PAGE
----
Reuters reported on Friday that Russia has reaffirmed it will not permit U.N. Security Council intervention in Syria, despite the fact the chief U.N. monitor described the peace plan as having collapsed.
The Russian stance contradicts a recent U.S. statement on the crisis, suggesting that Russia and the U.S. were jointly coordinating their strategy for Syria once the regime of Bashar al-Assad falls.
Here's more on the continuing Syrian crisis and headlines related to the developing civil war.
State Department discusses "Yemen-style" transition, post-Assad transition: During a Thursday press briefing, U.S. State Department spokeswoman Victoria Nuland, asked about Secretary of State Hillary Clinton's comparison of a Syrian political transition to that of Yemen's, said that "we are continuing to talk about a post-Assad transition strategy" with the Russians.
A recent discussion between Russian and American diplomats in Kabul, Afghanistan centered on Syrian issues, and was a "constructive conversation" despite an ongoing dispute over Russian sales of weapons and helicopters to the Assad regime.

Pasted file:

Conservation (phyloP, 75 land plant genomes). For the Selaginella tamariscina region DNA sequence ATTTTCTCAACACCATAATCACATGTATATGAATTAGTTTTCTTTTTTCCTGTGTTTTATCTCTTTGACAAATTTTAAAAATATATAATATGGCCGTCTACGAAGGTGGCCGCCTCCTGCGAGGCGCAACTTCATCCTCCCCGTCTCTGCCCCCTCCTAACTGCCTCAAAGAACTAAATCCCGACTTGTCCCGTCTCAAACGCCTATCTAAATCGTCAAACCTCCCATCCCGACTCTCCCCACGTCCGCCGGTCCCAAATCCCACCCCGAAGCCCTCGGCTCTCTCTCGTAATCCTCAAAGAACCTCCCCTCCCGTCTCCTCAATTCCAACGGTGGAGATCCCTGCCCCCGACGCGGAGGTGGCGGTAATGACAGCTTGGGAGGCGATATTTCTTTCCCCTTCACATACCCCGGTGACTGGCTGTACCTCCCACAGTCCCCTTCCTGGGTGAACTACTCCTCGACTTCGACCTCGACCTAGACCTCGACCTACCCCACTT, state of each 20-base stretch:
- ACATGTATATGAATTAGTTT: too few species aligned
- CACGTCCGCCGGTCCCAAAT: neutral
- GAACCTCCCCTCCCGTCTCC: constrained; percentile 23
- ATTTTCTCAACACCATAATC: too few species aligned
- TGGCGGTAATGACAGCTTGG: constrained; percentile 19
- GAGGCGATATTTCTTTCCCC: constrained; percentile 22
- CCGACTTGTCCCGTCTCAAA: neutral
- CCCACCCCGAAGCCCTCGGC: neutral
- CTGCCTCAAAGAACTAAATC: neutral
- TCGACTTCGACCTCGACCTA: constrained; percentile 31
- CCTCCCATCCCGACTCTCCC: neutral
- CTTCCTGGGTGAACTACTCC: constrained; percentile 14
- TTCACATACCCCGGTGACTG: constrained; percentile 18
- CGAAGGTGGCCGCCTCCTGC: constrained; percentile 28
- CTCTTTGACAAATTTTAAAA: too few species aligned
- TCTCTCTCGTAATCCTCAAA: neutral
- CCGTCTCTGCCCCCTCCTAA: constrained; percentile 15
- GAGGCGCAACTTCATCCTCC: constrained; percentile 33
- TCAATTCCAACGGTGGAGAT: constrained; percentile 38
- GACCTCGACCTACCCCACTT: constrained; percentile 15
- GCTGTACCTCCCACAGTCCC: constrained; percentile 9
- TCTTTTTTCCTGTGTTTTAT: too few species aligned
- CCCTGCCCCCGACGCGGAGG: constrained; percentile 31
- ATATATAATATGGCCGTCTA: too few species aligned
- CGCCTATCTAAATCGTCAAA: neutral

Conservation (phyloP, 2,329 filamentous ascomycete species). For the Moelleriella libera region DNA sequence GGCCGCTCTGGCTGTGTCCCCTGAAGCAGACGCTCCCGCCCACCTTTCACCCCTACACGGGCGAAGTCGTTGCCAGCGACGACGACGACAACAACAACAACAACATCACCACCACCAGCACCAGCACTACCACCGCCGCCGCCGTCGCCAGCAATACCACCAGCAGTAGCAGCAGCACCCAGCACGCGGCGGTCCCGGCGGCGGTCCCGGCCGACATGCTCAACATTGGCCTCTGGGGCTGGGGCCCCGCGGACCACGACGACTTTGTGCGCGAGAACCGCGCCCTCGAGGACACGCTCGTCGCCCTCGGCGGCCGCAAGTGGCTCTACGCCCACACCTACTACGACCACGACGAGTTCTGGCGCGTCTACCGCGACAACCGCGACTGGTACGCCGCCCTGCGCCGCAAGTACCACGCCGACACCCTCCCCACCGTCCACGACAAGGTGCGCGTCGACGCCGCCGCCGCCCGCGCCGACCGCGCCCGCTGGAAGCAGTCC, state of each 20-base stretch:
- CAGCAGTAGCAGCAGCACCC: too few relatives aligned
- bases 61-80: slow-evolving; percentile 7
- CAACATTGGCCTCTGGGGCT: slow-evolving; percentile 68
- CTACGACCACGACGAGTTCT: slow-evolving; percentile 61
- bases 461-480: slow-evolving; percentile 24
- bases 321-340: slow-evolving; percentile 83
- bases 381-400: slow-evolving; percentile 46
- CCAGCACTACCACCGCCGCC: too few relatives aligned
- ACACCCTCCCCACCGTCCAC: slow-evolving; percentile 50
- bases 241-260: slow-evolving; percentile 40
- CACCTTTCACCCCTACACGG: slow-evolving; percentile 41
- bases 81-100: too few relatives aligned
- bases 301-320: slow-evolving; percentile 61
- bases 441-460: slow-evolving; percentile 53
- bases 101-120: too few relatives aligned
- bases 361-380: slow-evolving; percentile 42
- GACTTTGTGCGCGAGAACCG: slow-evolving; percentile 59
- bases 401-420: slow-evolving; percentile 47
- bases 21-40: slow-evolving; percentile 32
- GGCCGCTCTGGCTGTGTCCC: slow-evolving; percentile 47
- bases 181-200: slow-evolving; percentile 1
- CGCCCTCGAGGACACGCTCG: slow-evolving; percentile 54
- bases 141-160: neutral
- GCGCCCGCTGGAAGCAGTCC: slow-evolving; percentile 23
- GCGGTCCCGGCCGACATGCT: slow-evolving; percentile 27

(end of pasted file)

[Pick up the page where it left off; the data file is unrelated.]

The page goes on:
Russians dispute regime change concept: For his part, Clinton's Russian counterpart -- Foreign Minister Sergei Lavrov -- denied the possibility of transition planning, as any plan to help Syria decide its fate was contrary to the Russian position on the matter.
"We do not get involved in overthrowing regimes -- neither through approval of unilateral actions by the U.N. Security Council nor by participation in any political plots," Lavrov said in Moscow, as quoted by Reuters.
His ministry countered American claims of helicopter sales to Syria, saying that the deliveries were made many years ago and that all Russia had done was carry out previously arranged repairs on the helicopters.
U.N. observers find "stench of dead bodies": Observers of the U.N. Supervision Mission in Syria (UNSMIS) entered the town of al-Haffeh on Thursday and reported that, though the number of casualties were unclear, the town had the "strong stench of dead bodies" and continued to have pockets of fighting, according to the U.N. News Center.
Observer chief describes civil war: Major-General Robert Mood was said by Reuters to consider the Annan peace plan to be in tatters, with neither side willing to lay down their arms. Instead, security forces and rebels were focusing on military gains.
U.N. calls for new mission: Another article from the U.N. News Center reported that senior U.N. officials Francis Deng and Edward Luck called on the organization to reconsider its observer status.
Due to ongoing atrocities committed against civilians, the pair invoked the responsibility of the international organization to protect civilians, saying that it should use "the full range of tools available under the United Nations Charter."
Shawn Humphrey is a former contributor to The Flint Journal and an amateur Africanist, focusing his personal studies on human rights and political issues on the continent.